The Pen, the Phone—and the Constitution

The President of the United States speaking by telephone at a distance of 500 kilometres. Illustration by Achille Beltrame on the Italian newspaper 'La Domenica del Corriere', November 20, 1913

The President of the United States speaking by telephone at a distance of 500 kilometres. Illustration by Achille Beltrame on the Italian newspaper ‘La Domenica del Corriere’, November 20, 1913

President Obama and his advisors have told us that he can work around a purportedly obstructionist Congress by using what they claim is legitimate executive authority exercised by “pen and phone.” The phrase is meant to put across the idea that the president can get things done by signing off on various formal and informal executive initiatives, and cajoling Americans within government and without to act according to his vision. White House advisor Dan Pfeiffer, who is credited with inventing the phrase, recently explicated its meaning by observing that in an era of divided government, a Democratic president cannot easily get his way when Republicans control Congress. In order to “move the ball forward” on the president’s agenda, the deployment of “executive power” is required, according Pfeiffer.

Of course, divided government is a function of the Founders’ separation of powers regime, and it has been under assault by progressives for the past hundred years. Even without government divided along partisan lines, separation of powers is routinely a barrier to the formation and realization of concentrated national ambitions—just as the Founders intended. But one of the touchstones of progressive ideology, expressed by its theorists and practitioners from the early 20th century to today, is that the problems and complexities of the modern American nation require the centralization and expansion of government power.

Concentrated executive power in particular is the thing that has animated progressive presidents from Teddy Roosevelt to Woodrow Wilson to Barack Obama. Wilson, a political theorist before entering the White House, made a scholarly argument that would have shocked the Founders. In his 1887 essay The Study of Administration, he claimed that “There is no danger in power, if only it be not irresponsible. If it be divided, dealt out in shares to many, it is obscured; and if it be obscured, it is made irresponsible.”

Dan Pfeiffer’s amorphous phrase captures various practices through which modern presidents have tried to centralize control over domestic policy formulation and implementation—in effect to lead a system that was designed not to be led by a single person. Since first coming to office, President Obama has been adept at using modern day versions of Roosevelt’s “bully pulpit.” Through the use of rhetoric, social media, and personal contacts, the president has been able, with varying degrees of success, to motivate—and sometimes lean on—individuals, nonprofits, and even private corporations to get behind his agenda. Almost all presidents, since the dawn of the progressive age, have attempted to embrace what political scientists sometimes call the “rhetorical presidency.” But the widespread acceptance of the president as rhetorician and leader of the people, rather than as limited constitutional officer, is itself a reflection of the triumph of the progressive idea.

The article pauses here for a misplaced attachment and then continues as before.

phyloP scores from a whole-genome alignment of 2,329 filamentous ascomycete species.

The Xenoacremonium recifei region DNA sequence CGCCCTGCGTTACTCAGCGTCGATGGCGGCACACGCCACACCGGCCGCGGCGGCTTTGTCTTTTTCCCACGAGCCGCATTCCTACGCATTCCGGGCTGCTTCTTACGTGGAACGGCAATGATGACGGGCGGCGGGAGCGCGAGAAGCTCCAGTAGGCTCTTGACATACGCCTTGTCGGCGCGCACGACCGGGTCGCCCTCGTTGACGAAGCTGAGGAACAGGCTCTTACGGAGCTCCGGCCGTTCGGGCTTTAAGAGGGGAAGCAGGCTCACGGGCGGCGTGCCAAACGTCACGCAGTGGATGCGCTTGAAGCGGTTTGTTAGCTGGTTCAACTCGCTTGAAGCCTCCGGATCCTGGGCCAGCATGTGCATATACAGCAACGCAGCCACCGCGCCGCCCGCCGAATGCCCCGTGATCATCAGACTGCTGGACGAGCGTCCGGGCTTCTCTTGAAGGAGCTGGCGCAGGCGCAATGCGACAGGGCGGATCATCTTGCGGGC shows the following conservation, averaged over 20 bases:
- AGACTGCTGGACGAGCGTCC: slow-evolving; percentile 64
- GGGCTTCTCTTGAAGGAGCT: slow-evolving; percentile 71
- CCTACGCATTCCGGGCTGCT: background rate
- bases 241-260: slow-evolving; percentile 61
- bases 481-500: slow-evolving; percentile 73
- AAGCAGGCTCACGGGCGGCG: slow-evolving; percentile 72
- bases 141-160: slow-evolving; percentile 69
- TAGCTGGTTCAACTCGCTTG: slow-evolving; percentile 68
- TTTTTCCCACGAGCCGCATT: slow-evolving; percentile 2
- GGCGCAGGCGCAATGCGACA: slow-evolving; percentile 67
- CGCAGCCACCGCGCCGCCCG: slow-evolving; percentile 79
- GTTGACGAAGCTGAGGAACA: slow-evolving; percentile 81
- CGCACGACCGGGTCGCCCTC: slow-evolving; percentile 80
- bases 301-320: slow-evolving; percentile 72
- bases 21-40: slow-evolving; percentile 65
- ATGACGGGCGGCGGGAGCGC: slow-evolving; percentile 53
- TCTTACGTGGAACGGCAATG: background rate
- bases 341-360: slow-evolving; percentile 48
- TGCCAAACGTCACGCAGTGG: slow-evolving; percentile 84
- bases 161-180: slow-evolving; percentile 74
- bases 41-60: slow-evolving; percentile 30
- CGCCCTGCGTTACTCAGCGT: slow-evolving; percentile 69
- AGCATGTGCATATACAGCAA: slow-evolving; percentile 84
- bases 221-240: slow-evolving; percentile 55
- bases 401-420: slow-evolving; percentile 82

Perhaps even more troubling than creative new uses for the president’s BlackBerry are the things that he thinks he can do with the stroke of his pen. As he said in January, in the weeks leading up to his State of Union address, “One of the things that I’m going to be talking to my Cabinet about is how do we use all the tools available to us, not just legislation, in order to advance a mission that I think unifies all Americans.” He reiterated the point in the address itself. Leaving aside the likelihood of this increasingly unpopular president knowing what unifies all Americans, there are weighty legal and constitutional objections to this refusal to wait for legislation on the part of a president who, at any rate, has often ignored the text of legislation already passed.

The administration’s seeming alterations to the plain text of the Affordable Care Act –including delaying the employer mandates through the actions of the Treasury Department—have not come in the form of formal executive orders. But they are “pen and phone” examples. (We can see that in fact the coinage arrived pretty late in this process.) Executive action contrary to explicit law is, to put it mildly, constitutionally ambiguous. The Constitution gives to the president the high responsibility to “take Care that the Laws be faithfully executed,” which has long been understood to allow some discretion on the part of the executive branch when it comes to the prosecution of criminal cases. But there is nothing to suggest a president can dispense with or suspend the operation of a law, criminal or civil.